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£6M Monthly Losses Leaving British Orchestras Struggling to Survive

We’ve joined forces with the Association of British Orchestras (ABO) to highlight the urgent need for extra funding for freelance musicians.

royal albert hall interior
The MU and the ABO are both concerned about the future of the UK’s orchestras and the talented musicians who rely on that work and who are at the heart of this key sector. Photo: Shutterstock

Together with the ABO we’re working to persuade the government to provide immediate additional funding for self-employed musicians affected by the continued shutdown of live performances.

While over one thousand employed musicians have been furloughed, an equivalent number of freelance members – along with many thousands of additional musicians – have relied solely on the Self Employment Income Support Scheme. Industry research shows that 30% of freelance musicians, shockingly, have not benefited from this scheme.

Furthermore, whilst the Culture Recovery Fund will be used to maintain arts organisations on life support until they can reopen fully in Spring 2021, there is no certainty at present as to which orchestras will benefit from the Fund. It will certainly not help, in the short-term, the many freelance musicians who depend on earnings from concerts and recordings.

This parlous state for a vital part of our cultural landscape is exacerbated by the concern that the last payment under the SEISS will be in August, yet a return to concerts with full audiences is not expected until 2021.

The ship is sinking and we need a lifeboat

Horace Trubridge, MU General Secretary, said:

“The MU and the ABO are both deeply concerned about the future of the UK’s orchestras and the highly-talented musicians who rely on that work and who are at the heart of this key sector. For our orchestral members the ship is sinking and there isn’t a lifeboat in sight.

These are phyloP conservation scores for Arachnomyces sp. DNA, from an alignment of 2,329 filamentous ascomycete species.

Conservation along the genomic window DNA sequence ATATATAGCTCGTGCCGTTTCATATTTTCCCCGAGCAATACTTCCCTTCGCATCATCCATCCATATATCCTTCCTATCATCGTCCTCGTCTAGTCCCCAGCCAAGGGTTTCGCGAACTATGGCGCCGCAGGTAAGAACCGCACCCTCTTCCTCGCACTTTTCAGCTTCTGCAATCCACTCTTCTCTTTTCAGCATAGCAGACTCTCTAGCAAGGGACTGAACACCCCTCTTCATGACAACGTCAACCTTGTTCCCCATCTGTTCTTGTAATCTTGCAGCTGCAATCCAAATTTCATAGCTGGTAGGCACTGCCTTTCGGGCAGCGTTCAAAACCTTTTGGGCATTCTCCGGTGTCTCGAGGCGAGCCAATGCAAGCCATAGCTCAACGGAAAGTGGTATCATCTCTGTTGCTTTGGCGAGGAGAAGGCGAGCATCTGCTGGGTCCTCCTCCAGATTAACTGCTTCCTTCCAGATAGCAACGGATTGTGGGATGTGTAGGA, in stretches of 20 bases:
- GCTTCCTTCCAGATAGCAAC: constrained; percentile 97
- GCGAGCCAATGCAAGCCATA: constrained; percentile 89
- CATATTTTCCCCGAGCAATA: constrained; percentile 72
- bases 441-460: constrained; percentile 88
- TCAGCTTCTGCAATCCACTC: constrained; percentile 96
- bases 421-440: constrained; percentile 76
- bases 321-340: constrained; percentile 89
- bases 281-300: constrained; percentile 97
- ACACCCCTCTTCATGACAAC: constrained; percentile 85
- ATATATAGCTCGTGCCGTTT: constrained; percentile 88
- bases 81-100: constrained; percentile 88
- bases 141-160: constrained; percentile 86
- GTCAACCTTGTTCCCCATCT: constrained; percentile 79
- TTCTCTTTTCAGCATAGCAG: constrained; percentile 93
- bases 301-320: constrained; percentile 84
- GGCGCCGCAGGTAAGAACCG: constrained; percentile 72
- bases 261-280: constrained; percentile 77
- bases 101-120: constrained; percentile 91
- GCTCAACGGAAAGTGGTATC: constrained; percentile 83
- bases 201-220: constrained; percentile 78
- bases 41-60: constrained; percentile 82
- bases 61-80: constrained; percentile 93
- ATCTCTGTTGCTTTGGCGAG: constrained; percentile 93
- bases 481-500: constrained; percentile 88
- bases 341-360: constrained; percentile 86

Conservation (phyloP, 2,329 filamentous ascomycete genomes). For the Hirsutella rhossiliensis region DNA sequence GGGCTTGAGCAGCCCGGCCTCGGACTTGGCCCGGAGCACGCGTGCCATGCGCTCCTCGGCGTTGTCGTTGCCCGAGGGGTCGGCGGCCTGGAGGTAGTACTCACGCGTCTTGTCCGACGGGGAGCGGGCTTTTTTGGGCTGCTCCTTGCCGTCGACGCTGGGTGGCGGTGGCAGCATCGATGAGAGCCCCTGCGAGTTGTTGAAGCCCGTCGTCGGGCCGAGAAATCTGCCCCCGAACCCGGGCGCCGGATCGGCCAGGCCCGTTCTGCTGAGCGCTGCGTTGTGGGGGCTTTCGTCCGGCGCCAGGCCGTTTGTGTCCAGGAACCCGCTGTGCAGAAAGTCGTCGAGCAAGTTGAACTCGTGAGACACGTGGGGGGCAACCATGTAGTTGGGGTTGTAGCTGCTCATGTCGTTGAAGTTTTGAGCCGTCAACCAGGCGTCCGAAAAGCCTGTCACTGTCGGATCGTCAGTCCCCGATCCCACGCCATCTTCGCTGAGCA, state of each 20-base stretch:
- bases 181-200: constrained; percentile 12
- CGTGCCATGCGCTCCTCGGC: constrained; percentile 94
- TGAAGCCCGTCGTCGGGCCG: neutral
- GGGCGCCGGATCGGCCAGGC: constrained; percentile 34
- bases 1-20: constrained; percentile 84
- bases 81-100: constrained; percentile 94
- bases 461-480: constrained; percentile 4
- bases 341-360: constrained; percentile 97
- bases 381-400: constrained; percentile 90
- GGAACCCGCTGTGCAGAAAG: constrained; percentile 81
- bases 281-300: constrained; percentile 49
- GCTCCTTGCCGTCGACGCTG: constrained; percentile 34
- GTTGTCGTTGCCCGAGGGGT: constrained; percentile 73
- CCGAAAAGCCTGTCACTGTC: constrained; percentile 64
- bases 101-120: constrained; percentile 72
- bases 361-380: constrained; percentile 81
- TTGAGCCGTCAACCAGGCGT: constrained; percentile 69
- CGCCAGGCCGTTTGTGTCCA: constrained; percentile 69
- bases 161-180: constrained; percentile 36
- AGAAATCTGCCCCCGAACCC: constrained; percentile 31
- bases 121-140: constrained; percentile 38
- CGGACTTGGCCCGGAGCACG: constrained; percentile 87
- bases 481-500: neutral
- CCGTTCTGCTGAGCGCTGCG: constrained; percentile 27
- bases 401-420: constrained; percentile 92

“This government either doesn’t understand the damage that is being done to the orchestral sector, or it doesn’t care. We have repeatedly called upon the government to offer a lifeline to freelance orchestral musicians, but they simply choose not to listen.”

Orchestral musicians are being missed by support from the Government

Director of the ABO, Mark Pemberton added:

“Our members reported earned income of £70m in 2019 and therefore over six million pounds a month is being lost in cancelled performances for a sector that was already struggling from the years of austerity.

“The many thousands of freelance musicians who have helped to make UK orchestras world-renowned are on their knees hoping that the government will finally recognise their plight, and step in with much needed funds to tide them over until the concert halls can reopen.

“Our own research suggests that up to a third of freelance orchestral musicians have been unable to access the government’s Self-Employed Income Support Scheme and with no work on the horizon, they are contemplating a very, very bleak future.”

Lobbying for sector specific support

We’re continuing to lobby the Government for appropriate, sector specific support. Read more about it in our latest lobbying update.


Published: 06/08/2020

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